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MS Activists Inducted into the National Multiple Sclerosis Society’s Volunteer Hall of Fame

November 27, 2018

Two MS activists were recently inducted into the National Multiple Sclerosis Society’s Volunteer Hall of Fame during its annual Leadership Conference [held this year in Atlanta, GA] for their outstanding commitment to creating a world free of MS.  Volunteers are recognized for their contributions in the areas of advocacy, funding the mission, programs and services, health professional care, and scientific research. 

Congratulations to our 2018 Advocacy Volunteer Hall of Fame inductees: 

Janet Mohrmann
Over the course of her 12 years volunteering with the Society, Janet Mohrmann has gone from volunteering in the Society office and at Mike MS® and Walk MS® events to working with state and federal lawmakers. She initially knew very little about complicated policies, but Janet stepped outside her comfort zone and became a leading advocate in Ohio for legislation involving Medicaid and Medicaid expansion, step therapy, healthcare access and home modification tax credits.

She advocated for federal policy issues such as the Affordable Care Act, affordable prescription drugs and MS research funding. She worked tirelessly to contact and educate Ohio state representatives and senators to resolve issues surrounding bundling services for nursing homes in the state budget. She made sure legislators knew the stories of the people affected by these policies. Janet learned social media platforms to build an online presence. She has recruited a number of activists to attend State Action Days and join the MS Activist Network, leading to their own empowerment as advocates. As someone living with MS, Janet does everything she can to give voice to others affected by MS.

Robert Picone
Robert Picone’s talent for cultivating new connections and building relationships with federal, state and local government officials in Maine has resulted in progress on a number of important issues. He has advocated for MS research initiatives as a District Activist Leader and has chaired the Government Relations Advisory Committee. 

Bob is a familiar face at the Maine statehouse, often visiting twice a month. On the healthcare front, he worked with state lawmakers to pass legislation to reduce out-of-pocket costs for prescription drugs and has participated in work sessions to write language for prescription drug transparency and step therapy legislation. He’s taken a lead role in advancing a home modification tax credit law. Bob’s local legislators sponsored State Action Day as a result of his efforts. His success is due in no small part to his efforts at seeking diverse perspectives and bipartisan support.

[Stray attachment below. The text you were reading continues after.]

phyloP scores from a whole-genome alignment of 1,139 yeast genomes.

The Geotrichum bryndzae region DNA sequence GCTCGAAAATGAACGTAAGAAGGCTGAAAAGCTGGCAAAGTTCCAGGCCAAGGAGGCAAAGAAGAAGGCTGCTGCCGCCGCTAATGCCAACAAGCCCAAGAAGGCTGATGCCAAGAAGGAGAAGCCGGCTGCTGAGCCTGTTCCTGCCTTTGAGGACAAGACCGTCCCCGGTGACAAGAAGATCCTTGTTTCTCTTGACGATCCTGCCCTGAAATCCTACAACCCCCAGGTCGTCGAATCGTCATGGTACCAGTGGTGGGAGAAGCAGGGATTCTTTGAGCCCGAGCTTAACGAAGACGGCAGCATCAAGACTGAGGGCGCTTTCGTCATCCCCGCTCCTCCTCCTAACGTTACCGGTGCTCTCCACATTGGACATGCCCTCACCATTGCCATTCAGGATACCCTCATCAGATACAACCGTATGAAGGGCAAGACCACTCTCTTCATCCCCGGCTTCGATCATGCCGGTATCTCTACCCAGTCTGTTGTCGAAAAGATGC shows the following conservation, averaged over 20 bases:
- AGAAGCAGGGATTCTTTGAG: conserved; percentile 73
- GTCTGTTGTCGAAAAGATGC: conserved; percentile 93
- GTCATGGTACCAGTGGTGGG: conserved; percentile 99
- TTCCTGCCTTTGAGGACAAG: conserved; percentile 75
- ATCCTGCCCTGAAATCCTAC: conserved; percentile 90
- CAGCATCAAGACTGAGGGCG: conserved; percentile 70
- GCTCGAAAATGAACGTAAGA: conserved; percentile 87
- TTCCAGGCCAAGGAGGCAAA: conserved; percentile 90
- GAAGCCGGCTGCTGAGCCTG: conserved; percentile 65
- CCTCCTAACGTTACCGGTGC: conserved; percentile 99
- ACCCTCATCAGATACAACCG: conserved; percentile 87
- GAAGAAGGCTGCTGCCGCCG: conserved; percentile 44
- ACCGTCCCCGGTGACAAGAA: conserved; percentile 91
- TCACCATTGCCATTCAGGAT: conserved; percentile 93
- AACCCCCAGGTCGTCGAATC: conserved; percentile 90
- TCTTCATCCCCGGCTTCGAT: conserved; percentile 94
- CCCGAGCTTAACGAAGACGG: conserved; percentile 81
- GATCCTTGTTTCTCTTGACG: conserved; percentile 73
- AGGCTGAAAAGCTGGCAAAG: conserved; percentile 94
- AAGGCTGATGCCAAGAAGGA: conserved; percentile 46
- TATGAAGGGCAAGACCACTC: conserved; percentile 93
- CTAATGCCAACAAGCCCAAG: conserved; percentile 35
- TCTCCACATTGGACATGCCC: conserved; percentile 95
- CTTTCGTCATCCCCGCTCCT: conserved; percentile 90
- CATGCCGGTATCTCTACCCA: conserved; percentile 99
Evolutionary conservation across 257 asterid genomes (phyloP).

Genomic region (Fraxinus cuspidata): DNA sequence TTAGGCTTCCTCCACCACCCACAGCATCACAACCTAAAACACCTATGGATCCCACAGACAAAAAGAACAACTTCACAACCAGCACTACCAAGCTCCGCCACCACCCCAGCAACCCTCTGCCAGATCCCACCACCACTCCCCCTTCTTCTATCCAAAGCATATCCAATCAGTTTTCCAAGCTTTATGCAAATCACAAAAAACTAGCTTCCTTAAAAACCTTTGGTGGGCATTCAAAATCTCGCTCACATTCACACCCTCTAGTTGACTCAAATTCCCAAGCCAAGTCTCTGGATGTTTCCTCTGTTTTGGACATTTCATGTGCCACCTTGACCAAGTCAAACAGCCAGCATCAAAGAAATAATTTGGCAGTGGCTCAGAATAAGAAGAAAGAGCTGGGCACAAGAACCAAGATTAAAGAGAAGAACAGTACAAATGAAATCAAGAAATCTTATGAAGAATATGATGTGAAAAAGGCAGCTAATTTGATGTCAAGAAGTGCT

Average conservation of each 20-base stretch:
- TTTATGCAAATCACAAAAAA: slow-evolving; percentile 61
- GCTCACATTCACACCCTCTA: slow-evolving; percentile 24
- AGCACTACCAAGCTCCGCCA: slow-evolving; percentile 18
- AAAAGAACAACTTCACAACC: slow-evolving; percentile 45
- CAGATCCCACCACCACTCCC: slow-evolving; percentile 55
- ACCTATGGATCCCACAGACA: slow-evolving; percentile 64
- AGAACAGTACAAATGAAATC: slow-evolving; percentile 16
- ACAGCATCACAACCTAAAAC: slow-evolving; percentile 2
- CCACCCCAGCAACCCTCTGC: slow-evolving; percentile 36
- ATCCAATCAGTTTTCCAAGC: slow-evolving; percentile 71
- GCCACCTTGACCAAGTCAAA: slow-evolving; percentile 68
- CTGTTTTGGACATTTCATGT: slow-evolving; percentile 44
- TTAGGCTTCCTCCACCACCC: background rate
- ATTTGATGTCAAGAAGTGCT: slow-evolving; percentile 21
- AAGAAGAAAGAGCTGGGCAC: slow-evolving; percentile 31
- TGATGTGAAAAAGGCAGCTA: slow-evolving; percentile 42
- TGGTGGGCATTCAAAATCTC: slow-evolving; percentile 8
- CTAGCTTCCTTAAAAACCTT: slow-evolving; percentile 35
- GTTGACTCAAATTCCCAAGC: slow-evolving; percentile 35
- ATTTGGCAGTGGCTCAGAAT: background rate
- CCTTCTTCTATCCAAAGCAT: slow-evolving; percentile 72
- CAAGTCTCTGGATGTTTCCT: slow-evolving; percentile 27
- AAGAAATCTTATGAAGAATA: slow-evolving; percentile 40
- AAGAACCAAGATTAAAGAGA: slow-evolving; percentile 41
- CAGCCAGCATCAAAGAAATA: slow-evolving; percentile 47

Bob uses his platform as host of the weekly Biddeford Access television program “Issues that Matter” to feature Society staff members and MS priority policy issues. And on a personal level, he is always willing to share his own story about his MS diagnosis and its effects on both him and his wife. Bob also has worked with the Society and other organizations, including AARP, to advance a family caregiver resolution. Bob has been a steadfast champion of issues that aim to help improve the lives of people living with MS.

Learn more about becoming a volunteer with the National MS Society at http://www.nationalmssociety.org/Get-Involved/Volunteer

About Multiple Sclerosis

Multiple sclerosis is an unpredictable, often disabling disease of the central nervous system that disrupts the flow of information within the brain, and between the brain and body. Symptoms range from numbness and tingling to blindness and paralysis. The progress, severity and specific symptoms of MS in any one person cannot yet be predicted, but advances in research and treatment are leading to better understanding and moving us closer to a world free of MS. Most people with MS are diagnosed between the ages of 20 and 50, with at least two to three times more women than men being diagnosed with the disease. MS affects more than 2.3 million people worldwide.

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